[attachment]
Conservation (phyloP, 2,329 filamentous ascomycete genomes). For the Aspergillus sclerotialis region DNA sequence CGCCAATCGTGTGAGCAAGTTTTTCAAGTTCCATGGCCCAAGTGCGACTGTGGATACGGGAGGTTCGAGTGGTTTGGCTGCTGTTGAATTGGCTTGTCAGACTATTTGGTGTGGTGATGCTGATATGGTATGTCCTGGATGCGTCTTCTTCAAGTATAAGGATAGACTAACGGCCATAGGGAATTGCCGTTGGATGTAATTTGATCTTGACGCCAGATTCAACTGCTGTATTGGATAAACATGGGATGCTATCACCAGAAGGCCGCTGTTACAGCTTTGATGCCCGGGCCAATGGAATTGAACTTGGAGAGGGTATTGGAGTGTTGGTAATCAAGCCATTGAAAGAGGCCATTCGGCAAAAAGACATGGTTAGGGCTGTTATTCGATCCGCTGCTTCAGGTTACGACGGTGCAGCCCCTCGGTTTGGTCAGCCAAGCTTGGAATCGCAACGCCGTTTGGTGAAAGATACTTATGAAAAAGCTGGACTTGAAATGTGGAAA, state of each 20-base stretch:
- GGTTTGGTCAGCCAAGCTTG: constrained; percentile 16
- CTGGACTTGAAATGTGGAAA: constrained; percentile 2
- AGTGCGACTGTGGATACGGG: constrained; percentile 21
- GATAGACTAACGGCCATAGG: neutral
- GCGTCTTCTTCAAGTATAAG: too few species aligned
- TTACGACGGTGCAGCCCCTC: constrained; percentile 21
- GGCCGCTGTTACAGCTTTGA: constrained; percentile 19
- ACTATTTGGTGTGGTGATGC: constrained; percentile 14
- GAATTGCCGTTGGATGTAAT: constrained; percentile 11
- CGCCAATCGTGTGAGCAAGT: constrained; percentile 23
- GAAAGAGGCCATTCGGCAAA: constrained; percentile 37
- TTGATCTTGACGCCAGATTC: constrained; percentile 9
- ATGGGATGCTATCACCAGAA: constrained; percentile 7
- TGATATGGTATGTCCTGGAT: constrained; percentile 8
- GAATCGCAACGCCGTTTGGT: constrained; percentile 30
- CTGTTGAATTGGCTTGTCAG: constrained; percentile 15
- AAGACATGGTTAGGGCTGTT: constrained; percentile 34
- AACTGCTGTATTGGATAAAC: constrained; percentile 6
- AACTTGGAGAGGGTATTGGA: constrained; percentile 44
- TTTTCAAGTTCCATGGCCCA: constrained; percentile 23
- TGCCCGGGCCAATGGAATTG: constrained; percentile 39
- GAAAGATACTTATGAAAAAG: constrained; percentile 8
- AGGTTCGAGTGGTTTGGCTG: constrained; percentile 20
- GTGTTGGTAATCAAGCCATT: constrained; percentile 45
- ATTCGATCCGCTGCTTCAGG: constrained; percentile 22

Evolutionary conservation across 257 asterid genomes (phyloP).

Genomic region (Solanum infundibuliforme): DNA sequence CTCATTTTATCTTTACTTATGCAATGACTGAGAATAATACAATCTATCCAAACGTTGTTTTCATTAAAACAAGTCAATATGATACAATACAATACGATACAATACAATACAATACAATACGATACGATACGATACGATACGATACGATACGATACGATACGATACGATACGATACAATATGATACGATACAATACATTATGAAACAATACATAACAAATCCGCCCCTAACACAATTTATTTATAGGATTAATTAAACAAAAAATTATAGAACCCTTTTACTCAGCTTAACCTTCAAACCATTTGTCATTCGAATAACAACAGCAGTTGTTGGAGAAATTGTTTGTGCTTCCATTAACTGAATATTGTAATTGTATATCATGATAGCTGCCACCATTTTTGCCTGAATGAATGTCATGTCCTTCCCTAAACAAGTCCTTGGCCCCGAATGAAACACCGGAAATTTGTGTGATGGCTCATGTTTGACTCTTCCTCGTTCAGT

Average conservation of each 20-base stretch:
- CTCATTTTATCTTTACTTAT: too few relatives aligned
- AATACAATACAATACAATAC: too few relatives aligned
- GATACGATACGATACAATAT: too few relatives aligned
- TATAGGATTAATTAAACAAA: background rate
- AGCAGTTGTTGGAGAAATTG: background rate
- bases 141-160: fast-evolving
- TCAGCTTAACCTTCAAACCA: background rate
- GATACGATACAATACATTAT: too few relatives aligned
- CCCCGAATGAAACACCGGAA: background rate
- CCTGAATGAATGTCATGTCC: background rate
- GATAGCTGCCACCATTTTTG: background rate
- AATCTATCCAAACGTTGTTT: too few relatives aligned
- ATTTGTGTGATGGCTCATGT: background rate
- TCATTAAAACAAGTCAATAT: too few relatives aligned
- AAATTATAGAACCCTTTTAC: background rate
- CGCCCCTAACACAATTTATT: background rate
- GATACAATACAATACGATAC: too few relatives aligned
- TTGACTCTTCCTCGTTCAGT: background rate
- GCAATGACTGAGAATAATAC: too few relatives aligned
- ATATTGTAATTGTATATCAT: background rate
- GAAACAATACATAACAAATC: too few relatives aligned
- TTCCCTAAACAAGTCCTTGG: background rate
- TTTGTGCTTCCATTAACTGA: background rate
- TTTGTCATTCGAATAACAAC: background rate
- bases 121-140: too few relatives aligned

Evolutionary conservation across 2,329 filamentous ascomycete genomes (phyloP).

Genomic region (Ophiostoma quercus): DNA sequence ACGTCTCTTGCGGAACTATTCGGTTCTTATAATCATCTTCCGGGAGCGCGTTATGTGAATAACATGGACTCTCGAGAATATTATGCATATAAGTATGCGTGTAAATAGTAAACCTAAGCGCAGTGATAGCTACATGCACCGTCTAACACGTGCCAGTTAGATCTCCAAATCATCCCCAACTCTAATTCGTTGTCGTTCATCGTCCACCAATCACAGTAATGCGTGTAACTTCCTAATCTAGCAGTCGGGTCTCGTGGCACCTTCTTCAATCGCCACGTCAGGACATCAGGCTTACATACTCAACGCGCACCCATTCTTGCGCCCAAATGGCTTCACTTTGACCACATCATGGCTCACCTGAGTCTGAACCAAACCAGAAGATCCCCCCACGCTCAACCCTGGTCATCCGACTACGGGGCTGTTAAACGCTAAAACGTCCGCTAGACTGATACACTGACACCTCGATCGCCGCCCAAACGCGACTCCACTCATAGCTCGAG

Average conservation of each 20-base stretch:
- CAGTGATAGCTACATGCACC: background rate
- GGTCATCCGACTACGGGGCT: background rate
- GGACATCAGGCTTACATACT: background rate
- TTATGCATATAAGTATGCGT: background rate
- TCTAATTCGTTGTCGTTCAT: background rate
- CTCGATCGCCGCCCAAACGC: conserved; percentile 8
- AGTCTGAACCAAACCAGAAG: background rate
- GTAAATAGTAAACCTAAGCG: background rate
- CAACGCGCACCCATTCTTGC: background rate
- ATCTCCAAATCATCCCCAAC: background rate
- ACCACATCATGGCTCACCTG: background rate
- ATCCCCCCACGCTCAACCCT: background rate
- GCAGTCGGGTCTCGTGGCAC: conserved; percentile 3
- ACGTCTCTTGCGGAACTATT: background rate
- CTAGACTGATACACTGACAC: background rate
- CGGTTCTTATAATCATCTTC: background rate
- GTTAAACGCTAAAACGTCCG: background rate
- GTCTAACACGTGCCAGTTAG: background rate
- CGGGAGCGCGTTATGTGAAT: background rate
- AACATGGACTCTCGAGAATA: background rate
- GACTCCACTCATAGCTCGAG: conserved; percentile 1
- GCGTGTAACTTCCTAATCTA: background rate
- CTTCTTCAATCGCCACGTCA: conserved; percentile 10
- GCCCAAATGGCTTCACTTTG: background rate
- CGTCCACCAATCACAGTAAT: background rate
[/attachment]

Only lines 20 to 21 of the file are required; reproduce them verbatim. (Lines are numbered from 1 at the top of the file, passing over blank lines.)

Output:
- AACTTGGAGAGGGTATTGGA: constrained; percentile 44
- TTTTCAAGTTCCATGGCCCA: constrained; percentile 23